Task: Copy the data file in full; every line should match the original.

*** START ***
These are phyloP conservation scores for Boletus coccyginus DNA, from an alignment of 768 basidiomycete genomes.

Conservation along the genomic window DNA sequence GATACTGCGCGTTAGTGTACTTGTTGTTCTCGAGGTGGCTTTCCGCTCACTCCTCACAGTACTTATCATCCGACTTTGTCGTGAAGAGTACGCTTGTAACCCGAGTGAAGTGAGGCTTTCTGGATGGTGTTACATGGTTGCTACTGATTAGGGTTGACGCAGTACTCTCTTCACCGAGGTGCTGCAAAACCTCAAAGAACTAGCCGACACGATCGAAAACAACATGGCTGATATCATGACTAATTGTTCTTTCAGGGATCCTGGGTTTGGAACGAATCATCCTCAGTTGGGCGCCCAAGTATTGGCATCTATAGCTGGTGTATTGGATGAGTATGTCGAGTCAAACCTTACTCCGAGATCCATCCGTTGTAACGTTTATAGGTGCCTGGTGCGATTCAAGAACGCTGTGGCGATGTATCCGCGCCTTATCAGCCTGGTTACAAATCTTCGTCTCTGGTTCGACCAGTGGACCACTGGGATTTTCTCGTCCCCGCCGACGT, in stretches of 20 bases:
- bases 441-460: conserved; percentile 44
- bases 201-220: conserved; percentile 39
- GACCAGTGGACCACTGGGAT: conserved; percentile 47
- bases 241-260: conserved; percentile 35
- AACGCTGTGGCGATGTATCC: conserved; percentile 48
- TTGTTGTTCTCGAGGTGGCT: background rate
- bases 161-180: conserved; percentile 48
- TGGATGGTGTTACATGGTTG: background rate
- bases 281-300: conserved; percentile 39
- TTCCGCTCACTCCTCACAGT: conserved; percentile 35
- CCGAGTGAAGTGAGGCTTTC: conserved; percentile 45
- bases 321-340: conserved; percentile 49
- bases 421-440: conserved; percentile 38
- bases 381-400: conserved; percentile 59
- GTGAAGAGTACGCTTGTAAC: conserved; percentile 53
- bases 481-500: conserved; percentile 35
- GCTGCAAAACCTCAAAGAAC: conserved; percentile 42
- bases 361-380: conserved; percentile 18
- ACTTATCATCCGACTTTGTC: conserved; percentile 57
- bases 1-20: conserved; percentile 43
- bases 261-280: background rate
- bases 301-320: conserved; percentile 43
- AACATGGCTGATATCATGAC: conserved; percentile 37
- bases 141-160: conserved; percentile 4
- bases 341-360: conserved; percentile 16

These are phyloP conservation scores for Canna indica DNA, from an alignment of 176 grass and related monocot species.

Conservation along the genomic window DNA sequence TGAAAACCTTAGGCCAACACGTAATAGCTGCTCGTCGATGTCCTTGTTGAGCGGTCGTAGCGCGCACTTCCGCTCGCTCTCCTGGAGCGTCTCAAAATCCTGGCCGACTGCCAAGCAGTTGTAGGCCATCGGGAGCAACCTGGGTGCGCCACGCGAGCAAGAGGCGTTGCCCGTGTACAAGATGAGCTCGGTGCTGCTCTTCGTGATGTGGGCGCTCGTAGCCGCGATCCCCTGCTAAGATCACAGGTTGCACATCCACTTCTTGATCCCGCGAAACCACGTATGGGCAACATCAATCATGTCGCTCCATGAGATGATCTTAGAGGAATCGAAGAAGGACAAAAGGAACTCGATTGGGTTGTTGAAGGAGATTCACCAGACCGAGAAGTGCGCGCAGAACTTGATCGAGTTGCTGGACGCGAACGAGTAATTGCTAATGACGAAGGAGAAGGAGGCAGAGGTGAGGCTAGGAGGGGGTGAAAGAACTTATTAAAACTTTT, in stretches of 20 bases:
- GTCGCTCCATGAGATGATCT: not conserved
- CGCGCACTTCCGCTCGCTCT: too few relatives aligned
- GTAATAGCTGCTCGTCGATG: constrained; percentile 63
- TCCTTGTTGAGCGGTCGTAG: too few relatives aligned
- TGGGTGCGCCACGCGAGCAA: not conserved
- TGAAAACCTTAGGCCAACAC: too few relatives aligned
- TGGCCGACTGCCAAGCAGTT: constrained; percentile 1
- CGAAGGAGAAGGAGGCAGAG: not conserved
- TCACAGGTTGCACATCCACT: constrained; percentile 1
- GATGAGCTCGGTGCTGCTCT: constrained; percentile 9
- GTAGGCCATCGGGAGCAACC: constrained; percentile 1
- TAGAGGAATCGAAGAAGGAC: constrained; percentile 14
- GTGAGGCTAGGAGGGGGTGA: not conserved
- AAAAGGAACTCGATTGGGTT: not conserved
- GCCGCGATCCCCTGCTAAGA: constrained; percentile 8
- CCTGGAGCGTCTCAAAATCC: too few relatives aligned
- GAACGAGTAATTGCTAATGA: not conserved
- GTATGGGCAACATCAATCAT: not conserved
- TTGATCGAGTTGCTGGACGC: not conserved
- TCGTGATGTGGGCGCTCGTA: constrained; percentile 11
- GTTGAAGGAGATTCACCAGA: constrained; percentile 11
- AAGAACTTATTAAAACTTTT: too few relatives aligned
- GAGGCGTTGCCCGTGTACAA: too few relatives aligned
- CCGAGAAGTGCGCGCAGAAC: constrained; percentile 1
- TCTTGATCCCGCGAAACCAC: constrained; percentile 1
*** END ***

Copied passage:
These are phyloP conservation scores for Boletus coccyginus DNA, from an alignment of 768 basidiomycete genomes.

Conservation along the genomic window DNA sequence GATACTGCGCGTTAGTGTACTTGTTGTTCTCGAGGTGGCTTTCCGCTCACTCCTCACAGTACTTATCATCCGACTTTGTCGTGAAGAGTACGCTTGTAACCCGAGTGAAGTGAGGCTTTCTGGATGGTGTTACATGGTTGCTACTGATTAGGGTTGACGCAGTACTCTCTTCACCGAGGTGCTGCAAAACCTCAAAGAACTAGCCGACACGATCGAAAACAACATGGCTGATATCATGACTAATTGTTCTTTCAGGGATCCTGGGTTTGGAACGAATCATCCTCAGTTGGGCGCCCAAGTATTGGCATCTATAGCTGGTGTATTGGATGAGTATGTCGAGTCAAACCTTACTCCGAGATCCATCCGTTGTAACGTTTATAGGTGCCTGGTGCGATTCAAGAACGCTGTGGCGATGTATCCGCGCCTTATCAGCCTGGTTACAAATCTTCGTCTCTGGTTCGACCAGTGGACCACTGGGATTTTCTCGTCCCCGCCGACGT, in stretches of 20 bases:
- bases 441-460: conserved; percentile 44
- bases 201-220: conserved; percentile 39
- GACCAGTGGACCACTGGGAT: conserved; percentile 47
- bases 241-260: conserved; percentile 35
- AACGCTGTGGCGATGTATCC: conserved; percentile 48
- TTGTTGTTCTCGAGGTGGCT: background rate
- bases 161-180: conserved; percentile 48
- TGGATGGTGTTACATGGTTG: background rate
- bases 281-300: conserved; percentile 39
- TTCCGCTCACTCCTCACAGT: conserved; percentile 35
- CCGAGTGAAGTGAGGCTTTC: conserved; percentile 45
- bases 321-340: conserved; percentile 49
- bases 421-440: conserved; percentile 38
- bases 381-400: conserved; percentile 59
- GTGAAGAGTACGCTTGTAAC: conserved; percentile 53
- bases 481-500: conserved; percentile 35
- GCTGCAAAACCTCAAAGAAC: conserved; percentile 42
- bases 361-380: conserved; percentile 18
- ACTTATCATCCGACTTTGTC: conserved; percentile 57
- bases 1-20: conserved; percentile 43
- bases 261-280: background rate
- bases 301-320: conserved; percentile 43
- AACATGGCTGATATCATGAC: conserved; percentile 37
- bases 141-160: conserved; percentile 4
- bases 341-360: conserved; percentile 16

These are phyloP conservation scores for Canna indica DNA, from an alignment of 176 grass and related monocot species.

Conservation along the genomic window DNA sequence TGAAAACCTTAGGCCAACACGTAATAGCTGCTCGTCGATGTCCTTGTTGAGCGGTCGTAGCGCGCACTTCCGCTCGCTCTCCTGGAGCGTCTCAAAATCCTGGCCGACTGCCAAGCAGTTGTAGGCCATCGGGAGCAACCTGGGTGCGCCACGCGAGCAAGAGGCGTTGCCCGTGTACAAGATGAGCTCGGTGCTGCTCTTCGTGATGTGGGCGCTCGTAGCCGCGATCCCCTGCTAAGATCACAGGTTGCACATCCACTTCTTGATCCCGCGAAACCACGTATGGGCAACATCAATCATGTCGCTCCATGAGATGATCTTAGAGGAATCGAAGAAGGACAAAAGGAACTCGATTGGGTTGTTGAAGGAGATTCACCAGACCGAGAAGTGCGCGCAGAACTTGATCGAGTTGCTGGACGCGAACGAGTAATTGCTAATGACGAAGGAGAAGGAGGCAGAGGTGAGGCTAGGAGGGGGTGAAAGAACTTATTAAAACTTTT, in stretches of 20 bases:
- GTCGCTCCATGAGATGATCT: not conserved
- CGCGCACTTCCGCTCGCTCT: too few relatives aligned
- GTAATAGCTGCTCGTCGATG: constrained; percentile 63
- TCCTTGTTGAGCGGTCGTAG: too few relatives aligned
- TGGGTGCGCCACGCGAGCAA: not conserved
- TGAAAACCTTAGGCCAACAC: too few relatives aligned
- TGGCCGACTGCCAAGCAGTT: constrained; percentile 1
- CGAAGGAGAAGGAGGCAGAG: not conserved
- TCACAGGTTGCACATCCACT: constrained; percentile 1
- GATGAGCTCGGTGCTGCTCT: constrained; percentile 9
- GTAGGCCATCGGGAGCAACC: constrained; percentile 1
- TAGAGGAATCGAAGAAGGAC: constrained; percentile 14
- GTGAGGCTAGGAGGGGGTGA: not conserved
- AAAAGGAACTCGATTGGGTT: not conserved
- GCCGCGATCCCCTGCTAAGA: constrained; percentile 8
- CCTGGAGCGTCTCAAAATCC: too few relatives aligned
- GAACGAGTAATTGCTAATGA: not conserved
- GTATGGGCAACATCAATCAT: not conserved
- TTGATCGAGTTGCTGGACGC: not conserved
- TCGTGATGTGGGCGCTCGTA: constrained; percentile 11
- GTTGAAGGAGATTCACCAGA: constrained; percentile 11
- AAGAACTTATTAAAACTTTT: too few relatives aligned
- GAGGCGTTGCCCGTGTACAA: too few relatives aligned
- CCGAGAAGTGCGCGCAGAAC: constrained; percentile 1
- TCTTGATCCCGCGAAACCAC: constrained; percentile 1